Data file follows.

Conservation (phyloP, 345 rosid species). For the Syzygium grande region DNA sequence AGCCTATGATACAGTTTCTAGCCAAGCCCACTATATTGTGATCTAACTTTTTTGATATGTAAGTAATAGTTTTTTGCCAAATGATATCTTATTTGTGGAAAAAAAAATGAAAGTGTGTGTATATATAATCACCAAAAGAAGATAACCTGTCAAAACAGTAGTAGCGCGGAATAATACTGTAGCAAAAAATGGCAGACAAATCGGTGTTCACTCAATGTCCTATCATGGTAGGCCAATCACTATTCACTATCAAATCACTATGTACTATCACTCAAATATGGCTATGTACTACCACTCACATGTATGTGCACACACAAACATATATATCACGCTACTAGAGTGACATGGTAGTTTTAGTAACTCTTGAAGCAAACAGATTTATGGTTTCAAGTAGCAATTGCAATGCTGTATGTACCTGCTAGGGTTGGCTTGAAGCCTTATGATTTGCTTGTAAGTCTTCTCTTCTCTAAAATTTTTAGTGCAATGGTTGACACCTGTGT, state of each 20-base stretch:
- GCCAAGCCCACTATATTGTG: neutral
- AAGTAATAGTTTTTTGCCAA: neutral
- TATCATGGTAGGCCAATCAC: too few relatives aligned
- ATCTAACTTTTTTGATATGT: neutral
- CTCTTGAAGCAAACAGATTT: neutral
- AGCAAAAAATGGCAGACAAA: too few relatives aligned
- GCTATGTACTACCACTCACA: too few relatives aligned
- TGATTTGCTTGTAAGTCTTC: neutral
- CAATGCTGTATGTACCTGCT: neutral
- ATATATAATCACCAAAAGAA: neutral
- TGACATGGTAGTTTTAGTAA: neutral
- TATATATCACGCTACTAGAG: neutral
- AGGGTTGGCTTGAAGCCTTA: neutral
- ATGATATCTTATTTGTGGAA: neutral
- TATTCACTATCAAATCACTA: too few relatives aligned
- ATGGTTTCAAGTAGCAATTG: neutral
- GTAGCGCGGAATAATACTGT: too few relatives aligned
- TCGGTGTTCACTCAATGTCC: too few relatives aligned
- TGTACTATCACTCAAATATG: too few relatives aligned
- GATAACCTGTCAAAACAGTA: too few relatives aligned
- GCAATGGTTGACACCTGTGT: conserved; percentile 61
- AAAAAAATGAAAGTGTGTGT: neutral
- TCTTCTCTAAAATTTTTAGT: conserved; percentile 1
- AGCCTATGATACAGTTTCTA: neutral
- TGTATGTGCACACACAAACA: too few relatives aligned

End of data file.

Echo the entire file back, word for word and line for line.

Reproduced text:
Conservation (phyloP, 345 rosid species). For the Syzygium grande region DNA sequence AGCCTATGATACAGTTTCTAGCCAAGCCCACTATATTGTGATCTAACTTTTTTGATATGTAAGTAATAGTTTTTTGCCAAATGATATCTTATTTGTGGAAAAAAAAATGAAAGTGTGTGTATATATAATCACCAAAAGAAGATAACCTGTCAAAACAGTAGTAGCGCGGAATAATACTGTAGCAAAAAATGGCAGACAAATCGGTGTTCACTCAATGTCCTATCATGGTAGGCCAATCACTATTCACTATCAAATCACTATGTACTATCACTCAAATATGGCTATGTACTACCACTCACATGTATGTGCACACACAAACATATATATCACGCTACTAGAGTGACATGGTAGTTTTAGTAACTCTTGAAGCAAACAGATTTATGGTTTCAAGTAGCAATTGCAATGCTGTATGTACCTGCTAGGGTTGGCTTGAAGCCTTATGATTTGCTTGTAAGTCTTCTCTTCTCTAAAATTTTTAGTGCAATGGTTGACACCTGTGT, state of each 20-base stretch:
- GCCAAGCCCACTATATTGTG: neutral
- AAGTAATAGTTTTTTGCCAA: neutral
- TATCATGGTAGGCCAATCAC: too few relatives aligned
- ATCTAACTTTTTTGATATGT: neutral
- CTCTTGAAGCAAACAGATTT: neutral
- AGCAAAAAATGGCAGACAAA: too few relatives aligned
- GCTATGTACTACCACTCACA: too few relatives aligned
- TGATTTGCTTGTAAGTCTTC: neutral
- CAATGCTGTATGTACCTGCT: neutral
- ATATATAATCACCAAAAGAA: neutral
- TGACATGGTAGTTTTAGTAA: neutral
- TATATATCACGCTACTAGAG: neutral
- AGGGTTGGCTTGAAGCCTTA: neutral
- ATGATATCTTATTTGTGGAA: neutral
- TATTCACTATCAAATCACTA: too few relatives aligned
- ATGGTTTCAAGTAGCAATTG: neutral
- GTAGCGCGGAATAATACTGT: too few relatives aligned
- TCGGTGTTCACTCAATGTCC: too few relatives aligned
- TGTACTATCACTCAAATATG: too few relatives aligned
- GATAACCTGTCAAAACAGTA: too few relatives aligned
- GCAATGGTTGACACCTGTGT: conserved; percentile 61
- AAAAAAATGAAAGTGTGTGT: neutral
- TCTTCTCTAAAATTTTTAGT: conserved; percentile 1
- AGCCTATGATACAGTTTCTA: neutral
- TGTATGTGCACACACAAACA: too few relatives aligned